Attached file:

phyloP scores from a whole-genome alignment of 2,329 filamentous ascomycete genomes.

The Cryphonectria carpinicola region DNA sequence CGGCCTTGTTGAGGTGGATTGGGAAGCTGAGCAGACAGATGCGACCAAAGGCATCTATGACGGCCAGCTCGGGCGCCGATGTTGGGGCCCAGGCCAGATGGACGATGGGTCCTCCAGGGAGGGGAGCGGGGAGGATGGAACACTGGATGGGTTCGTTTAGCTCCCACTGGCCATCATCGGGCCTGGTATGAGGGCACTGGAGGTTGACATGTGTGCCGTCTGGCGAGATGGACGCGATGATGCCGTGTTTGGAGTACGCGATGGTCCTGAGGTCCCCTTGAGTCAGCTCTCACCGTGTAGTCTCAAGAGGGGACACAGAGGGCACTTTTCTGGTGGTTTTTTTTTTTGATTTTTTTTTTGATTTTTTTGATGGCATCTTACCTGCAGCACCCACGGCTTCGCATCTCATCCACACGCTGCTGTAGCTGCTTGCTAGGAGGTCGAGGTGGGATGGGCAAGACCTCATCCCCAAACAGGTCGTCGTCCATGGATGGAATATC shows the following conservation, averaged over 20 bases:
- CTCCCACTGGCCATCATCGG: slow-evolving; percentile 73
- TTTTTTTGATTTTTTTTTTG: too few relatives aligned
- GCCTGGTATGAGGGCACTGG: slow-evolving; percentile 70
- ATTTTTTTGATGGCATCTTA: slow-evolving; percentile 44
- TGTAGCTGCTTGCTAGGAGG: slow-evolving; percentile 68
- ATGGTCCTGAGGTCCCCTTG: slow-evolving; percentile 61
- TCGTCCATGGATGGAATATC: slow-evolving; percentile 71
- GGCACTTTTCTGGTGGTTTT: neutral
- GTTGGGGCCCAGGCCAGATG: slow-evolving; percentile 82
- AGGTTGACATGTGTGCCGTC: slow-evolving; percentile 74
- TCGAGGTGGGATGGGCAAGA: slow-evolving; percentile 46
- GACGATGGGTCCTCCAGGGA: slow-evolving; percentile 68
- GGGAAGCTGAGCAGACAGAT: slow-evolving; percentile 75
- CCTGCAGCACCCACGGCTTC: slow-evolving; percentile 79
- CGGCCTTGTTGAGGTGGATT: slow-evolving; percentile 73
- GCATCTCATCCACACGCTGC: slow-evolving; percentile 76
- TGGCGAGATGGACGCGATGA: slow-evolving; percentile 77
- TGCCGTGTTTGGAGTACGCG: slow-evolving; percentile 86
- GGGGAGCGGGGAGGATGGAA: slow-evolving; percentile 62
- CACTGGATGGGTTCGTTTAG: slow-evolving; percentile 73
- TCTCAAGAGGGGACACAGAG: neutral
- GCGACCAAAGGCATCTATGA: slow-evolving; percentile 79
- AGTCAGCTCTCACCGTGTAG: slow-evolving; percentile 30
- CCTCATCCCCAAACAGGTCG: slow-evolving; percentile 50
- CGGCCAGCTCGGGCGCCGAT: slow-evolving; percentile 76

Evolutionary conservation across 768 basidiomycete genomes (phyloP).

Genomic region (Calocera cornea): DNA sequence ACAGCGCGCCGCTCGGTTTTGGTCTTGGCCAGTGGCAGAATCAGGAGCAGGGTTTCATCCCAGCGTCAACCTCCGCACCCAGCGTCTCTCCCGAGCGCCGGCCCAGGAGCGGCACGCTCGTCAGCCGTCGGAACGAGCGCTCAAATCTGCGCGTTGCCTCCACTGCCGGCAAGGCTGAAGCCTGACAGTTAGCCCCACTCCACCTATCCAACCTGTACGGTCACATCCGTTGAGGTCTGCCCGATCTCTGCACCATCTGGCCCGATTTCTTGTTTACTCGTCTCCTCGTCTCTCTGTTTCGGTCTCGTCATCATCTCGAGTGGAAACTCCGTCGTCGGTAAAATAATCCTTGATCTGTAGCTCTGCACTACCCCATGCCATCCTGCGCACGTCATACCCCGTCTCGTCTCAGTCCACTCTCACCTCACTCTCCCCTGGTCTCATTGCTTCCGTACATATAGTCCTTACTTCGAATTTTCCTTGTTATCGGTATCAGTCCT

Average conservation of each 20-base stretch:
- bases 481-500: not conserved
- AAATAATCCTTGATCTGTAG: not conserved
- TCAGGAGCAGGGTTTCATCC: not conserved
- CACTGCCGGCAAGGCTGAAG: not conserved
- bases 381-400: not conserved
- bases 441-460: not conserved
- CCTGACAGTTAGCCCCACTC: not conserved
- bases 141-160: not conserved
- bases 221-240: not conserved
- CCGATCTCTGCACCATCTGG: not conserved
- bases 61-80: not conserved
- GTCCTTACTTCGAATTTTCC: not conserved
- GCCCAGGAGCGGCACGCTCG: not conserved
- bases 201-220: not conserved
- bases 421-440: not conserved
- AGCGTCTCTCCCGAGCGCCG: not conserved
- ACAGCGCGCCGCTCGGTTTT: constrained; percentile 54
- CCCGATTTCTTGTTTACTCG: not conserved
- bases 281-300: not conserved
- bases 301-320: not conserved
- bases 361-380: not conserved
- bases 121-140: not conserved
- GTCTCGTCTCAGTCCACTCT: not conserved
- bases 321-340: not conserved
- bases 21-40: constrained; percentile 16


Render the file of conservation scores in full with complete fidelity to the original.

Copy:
phyloP scores from a whole-genome alignment of 2,329 filamentous ascomycete genomes.

The Cryphonectria carpinicola region DNA sequence CGGCCTTGTTGAGGTGGATTGGGAAGCTGAGCAGACAGATGCGACCAAAGGCATCTATGACGGCCAGCTCGGGCGCCGATGTTGGGGCCCAGGCCAGATGGACGATGGGTCCTCCAGGGAGGGGAGCGGGGAGGATGGAACACTGGATGGGTTCGTTTAGCTCCCACTGGCCATCATCGGGCCTGGTATGAGGGCACTGGAGGTTGACATGTGTGCCGTCTGGCGAGATGGACGCGATGATGCCGTGTTTGGAGTACGCGATGGTCCTGAGGTCCCCTTGAGTCAGCTCTCACCGTGTAGTCTCAAGAGGGGACACAGAGGGCACTTTTCTGGTGGTTTTTTTTTTTGATTTTTTTTTTGATTTTTTTGATGGCATCTTACCTGCAGCACCCACGGCTTCGCATCTCATCCACACGCTGCTGTAGCTGCTTGCTAGGAGGTCGAGGTGGGATGGGCAAGACCTCATCCCCAAACAGGTCGTCGTCCATGGATGGAATATC shows the following conservation, averaged over 20 bases:
- CTCCCACTGGCCATCATCGG: slow-evolving; percentile 73
- TTTTTTTGATTTTTTTTTTG: too few relatives aligned
- GCCTGGTATGAGGGCACTGG: slow-evolving; percentile 70
- ATTTTTTTGATGGCATCTTA: slow-evolving; percentile 44
- TGTAGCTGCTTGCTAGGAGG: slow-evolving; percentile 68
- ATGGTCCTGAGGTCCCCTTG: slow-evolving; percentile 61
- TCGTCCATGGATGGAATATC: slow-evolving; percentile 71
- GGCACTTTTCTGGTGGTTTT: neutral
- GTTGGGGCCCAGGCCAGATG: slow-evolving; percentile 82
- AGGTTGACATGTGTGCCGTC: slow-evolving; percentile 74
- TCGAGGTGGGATGGGCAAGA: slow-evolving; percentile 46
- GACGATGGGTCCTCCAGGGA: slow-evolving; percentile 68
- GGGAAGCTGAGCAGACAGAT: slow-evolving; percentile 75
- CCTGCAGCACCCACGGCTTC: slow-evolving; percentile 79
- CGGCCTTGTTGAGGTGGATT: slow-evolving; percentile 73
- GCATCTCATCCACACGCTGC: slow-evolving; percentile 76
- TGGCGAGATGGACGCGATGA: slow-evolving; percentile 77
- TGCCGTGTTTGGAGTACGCG: slow-evolving; percentile 86
- GGGGAGCGGGGAGGATGGAA: slow-evolving; percentile 62
- CACTGGATGGGTTCGTTTAG: slow-evolving; percentile 73
- TCTCAAGAGGGGACACAGAG: neutral
- GCGACCAAAGGCATCTATGA: slow-evolving; percentile 79
- AGTCAGCTCTCACCGTGTAG: slow-evolving; percentile 30
- CCTCATCCCCAAACAGGTCG: slow-evolving; percentile 50
- CGGCCAGCTCGGGCGCCGAT: slow-evolving; percentile 76

Evolutionary conservation across 768 basidiomycete genomes (phyloP).

Genomic region (Calocera cornea): DNA sequence ACAGCGCGCCGCTCGGTTTTGGTCTTGGCCAGTGGCAGAATCAGGAGCAGGGTTTCATCCCAGCGTCAACCTCCGCACCCAGCGTCTCTCCCGAGCGCCGGCCCAGGAGCGGCACGCTCGTCAGCCGTCGGAACGAGCGCTCAAATCTGCGCGTTGCCTCCACTGCCGGCAAGGCTGAAGCCTGACAGTTAGCCCCACTCCACCTATCCAACCTGTACGGTCACATCCGTTGAGGTCTGCCCGATCTCTGCACCATCTGGCCCGATTTCTTGTTTACTCGTCTCCTCGTCTCTCTGTTTCGGTCTCGTCATCATCTCGAGTGGAAACTCCGTCGTCGGTAAAATAATCCTTGATCTGTAGCTCTGCACTACCCCATGCCATCCTGCGCACGTCATACCCCGTCTCGTCTCAGTCCACTCTCACCTCACTCTCCCCTGGTCTCATTGCTTCCGTACATATAGTCCTTACTTCGAATTTTCCTTGTTATCGGTATCAGTCCT

Average conservation of each 20-base stretch:
- bases 481-500: not conserved
- AAATAATCCTTGATCTGTAG: not conserved
- TCAGGAGCAGGGTTTCATCC: not conserved
- CACTGCCGGCAAGGCTGAAG: not conserved
- bases 381-400: not conserved
- bases 441-460: not conserved
- CCTGACAGTTAGCCCCACTC: not conserved
- bases 141-160: not conserved
- bases 221-240: not conserved
- CCGATCTCTGCACCATCTGG: not conserved
- bases 61-80: not conserved
- GTCCTTACTTCGAATTTTCC: not conserved
- GCCCAGGAGCGGCACGCTCG: not conserved
- bases 201-220: not conserved
- bases 421-440: not conserved
- AGCGTCTCTCCCGAGCGCCG: not conserved
- ACAGCGCGCCGCTCGGTTTT: constrained; percentile 54
- CCCGATTTCTTGTTTACTCG: not conserved
- bases 281-300: not conserved
- bases 301-320: not conserved
- bases 361-380: not conserved
- bases 121-140: not conserved
- GTCTCGTCTCAGTCCACTCT: not conserved
- bases 321-340: not conserved
- bases 21-40: constrained; percentile 16